Gallup’s daily polling provides new insights into consumer perceptions
PRINCETON, NJ -- Gallup Poll Daily tracking shows that consumer confidence for the first part of February is down from the same period in January -- particularly among middle-income consumers. Daily tracking of consumer perceptions provides much more detailed information than the traditional month-to-month comparisons of consumer confidence. Gallup data not only show a more detailed picture of consumer confidence by income but also allow tracking of changes in consumer perceptions within the month.
For example, Gallup Daily tracking shows that consumer confidence actually began to deteriorate slightly in the first two weeks of January, reaching its most negative level in the period between Jan. 16 and Jan. 27 -- right around the time of the Fed's emergency rate cut. There was a slight recovery in late January, but consumer perceptions of the U.S. economy remain more negative now than they were when the year began, and show no signs -- at least so far -- of responding to the Fed's interest-rate cuts or the newly passed economic stimulus package.
Consumer Ratings of the Current Economy Fell Significantly in Early February
During Gallup's most recent week of surveying, Feb. 6-12, one in three consumers rated current economic conditions as "poor" -- up significantly from the 27% who provided this rating during Jan. 6-12 polling (and 24% who said the economy was poor as the year began). This early February reading of consumer perceptions represents the highest percentage of consumers rating the U.S. economy as "poor" since February 2003 (just before the war with Iraq began), when 34% of consumers reported a similar view.
Comparing the Feb. 6-12 data to the Jan. 6-12 data, the largest decline in consumer ratings of the current economy took place among middle-income consumers. During early January, 39% of lower-income consumers (those making less than $24,000 a year) rated current economic conditions as "poor," compared to 27% of middle-income consumers (those with annual incomes of $24,000 to less than $60,000). By early February, the percentage of lower-income consumers saying the economy was poor had increased by 2 percentage points to 41%, while the percentage of middle-income consumers saying "poor" had surged by 10 points to 37%.
Consumer Expectations for the Economy Deteriorated in February
In early February, only 14% of U.S. consumers said current economic conditions were "getting better" while 79% thought they were "getting worse." This represents a slight deterioration in consumer expectations from Jan. 6-12 polling (17% getting better, 77% getting worse), and more of a deterioration from the first few days of January (20% getting better, 73% getting worse). More importantly, it means current consumer economic expectations remain below their prewar (March 2003 -- 23% better, 67% worse) and pre-9/11 (September 2001 -- 19% better, 70% worse) levels.
From early January to early February, the economic outlook of consumers making less than $90,000 a year grew more pessimistic. In contrast, among those with annual incomes of at least $90,000, the percentage saying conditions were getting worse actually declined by four percentage points (from 77% to 73%) in early February.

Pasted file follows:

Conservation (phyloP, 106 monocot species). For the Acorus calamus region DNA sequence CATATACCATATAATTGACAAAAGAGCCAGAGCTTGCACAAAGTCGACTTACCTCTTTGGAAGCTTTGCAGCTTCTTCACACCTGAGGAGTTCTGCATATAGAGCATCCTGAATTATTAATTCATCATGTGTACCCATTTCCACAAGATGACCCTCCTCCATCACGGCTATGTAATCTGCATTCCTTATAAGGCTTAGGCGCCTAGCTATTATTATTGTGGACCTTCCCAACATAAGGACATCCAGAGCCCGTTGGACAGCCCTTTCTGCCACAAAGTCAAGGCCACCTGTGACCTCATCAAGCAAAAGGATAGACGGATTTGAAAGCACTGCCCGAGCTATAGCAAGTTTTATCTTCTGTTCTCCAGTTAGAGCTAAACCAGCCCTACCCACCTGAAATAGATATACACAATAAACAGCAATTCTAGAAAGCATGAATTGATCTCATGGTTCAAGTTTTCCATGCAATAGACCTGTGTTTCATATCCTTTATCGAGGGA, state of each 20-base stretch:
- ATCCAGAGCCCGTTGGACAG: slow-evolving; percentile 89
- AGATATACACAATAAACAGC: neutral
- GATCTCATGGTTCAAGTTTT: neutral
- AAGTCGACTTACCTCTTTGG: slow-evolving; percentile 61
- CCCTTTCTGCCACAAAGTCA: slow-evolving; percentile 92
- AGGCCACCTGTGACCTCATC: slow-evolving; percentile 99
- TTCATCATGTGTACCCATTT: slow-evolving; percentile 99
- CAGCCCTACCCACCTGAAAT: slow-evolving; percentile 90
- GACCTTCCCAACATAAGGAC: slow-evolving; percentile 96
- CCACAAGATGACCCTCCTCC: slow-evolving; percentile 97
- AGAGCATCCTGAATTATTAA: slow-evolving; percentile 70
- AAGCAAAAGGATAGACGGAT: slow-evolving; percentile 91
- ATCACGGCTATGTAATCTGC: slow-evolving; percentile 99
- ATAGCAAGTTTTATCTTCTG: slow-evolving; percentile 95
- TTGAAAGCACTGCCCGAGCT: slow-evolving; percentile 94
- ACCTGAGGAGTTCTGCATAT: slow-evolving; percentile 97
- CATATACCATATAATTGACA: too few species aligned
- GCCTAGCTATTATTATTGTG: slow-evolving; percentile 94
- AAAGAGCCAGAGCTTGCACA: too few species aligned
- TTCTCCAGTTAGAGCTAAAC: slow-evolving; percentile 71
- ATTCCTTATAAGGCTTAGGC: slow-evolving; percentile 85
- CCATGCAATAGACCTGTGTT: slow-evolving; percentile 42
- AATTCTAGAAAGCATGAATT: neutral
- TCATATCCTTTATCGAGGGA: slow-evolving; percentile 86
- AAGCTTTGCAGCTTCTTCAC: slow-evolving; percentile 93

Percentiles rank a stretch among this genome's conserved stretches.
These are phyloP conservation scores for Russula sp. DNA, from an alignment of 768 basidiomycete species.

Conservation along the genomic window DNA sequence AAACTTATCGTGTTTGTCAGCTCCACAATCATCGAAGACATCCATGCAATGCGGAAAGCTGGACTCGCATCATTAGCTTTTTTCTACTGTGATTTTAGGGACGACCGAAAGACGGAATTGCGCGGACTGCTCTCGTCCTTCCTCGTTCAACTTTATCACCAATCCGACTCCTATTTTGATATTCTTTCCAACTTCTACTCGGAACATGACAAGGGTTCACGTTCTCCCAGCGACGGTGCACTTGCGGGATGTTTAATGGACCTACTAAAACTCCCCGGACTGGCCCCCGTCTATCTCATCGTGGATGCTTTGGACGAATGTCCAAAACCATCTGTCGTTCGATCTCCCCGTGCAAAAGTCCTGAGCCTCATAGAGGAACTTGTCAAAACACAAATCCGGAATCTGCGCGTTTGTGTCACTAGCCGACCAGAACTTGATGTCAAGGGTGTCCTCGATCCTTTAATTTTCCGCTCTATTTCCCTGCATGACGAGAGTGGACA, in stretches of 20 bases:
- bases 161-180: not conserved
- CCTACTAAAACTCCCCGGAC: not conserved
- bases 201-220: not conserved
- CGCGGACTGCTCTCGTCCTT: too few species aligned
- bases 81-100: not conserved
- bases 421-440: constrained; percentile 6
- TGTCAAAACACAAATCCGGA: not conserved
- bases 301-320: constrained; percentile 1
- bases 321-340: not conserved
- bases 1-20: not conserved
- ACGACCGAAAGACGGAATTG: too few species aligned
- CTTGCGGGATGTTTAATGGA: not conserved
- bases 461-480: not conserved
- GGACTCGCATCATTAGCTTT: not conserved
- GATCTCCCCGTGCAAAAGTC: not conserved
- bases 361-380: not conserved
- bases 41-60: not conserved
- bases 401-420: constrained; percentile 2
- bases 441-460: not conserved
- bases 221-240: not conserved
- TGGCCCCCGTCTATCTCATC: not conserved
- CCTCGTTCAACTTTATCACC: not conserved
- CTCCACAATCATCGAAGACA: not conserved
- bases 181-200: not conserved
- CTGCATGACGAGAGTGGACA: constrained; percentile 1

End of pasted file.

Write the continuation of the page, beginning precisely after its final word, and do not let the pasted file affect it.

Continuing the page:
Middle-Income Consumer Confidence Deteriorating
Gallup's new daily polling shows that consumer confidence -- in terms of both how consumers rate the current economy and their expectations for the economy's direction -- deteriorated in early February compared in particular to early January. These findings comport with those of Bloomberg's survey of economists that show them expecting the Reuters/University of Michigan preliminary index of consumer sentiment for February 2008 (to be reported Friday) declining from its final January rating of 78.4 to 76 in early February.
The large number of consumer interviews that Gallup's daily polling provides -- more than 6,000 so far in February -- offers added reliability to estimates that consumer perceptions of the economy are deteriorating. It also allows a more in-depth look at consumer perceptions and gives evidence that the greatest deterioration in consumer confidence is taking place among middle-income consumers. In turn, this implies that the financial squeeze that has played such havoc with lower-income consumers in recent years is now spreading to middle-income consumers. Daily tracking of consumer perceptions also allows for monitoring of consumers' immediate reactions to the Fed's lowering of interest rates and the announcement of a new fiscal stimulus plan -- both of which appear to have had little, if not a slightly negative, effect on consumer perceptions during recent weeks.
Of course, none of this is good news for the nation's retailers or for the outlook for the U.S. economy in the months ahead.
Results are based on telephone interviews with 5,448 national adults, aged 18 and older, conducted Jan. 6-12, 2008, and 2,624 interviews conducted Feb. 6-12, 2008. For results based on these samples of national adults, one can say with 95% confidence that the maximum margin of sampling error is ±2 percentage points.
Interviews are conducted with respondents on land-line telephones (for respondents with a land-line telephone) and cellular phones (for respondents who are cell-phone only).
In addition to sampling error, question wording and practical difficulties in conducting surveys can introduce error or bias into the findings of public opinion polls.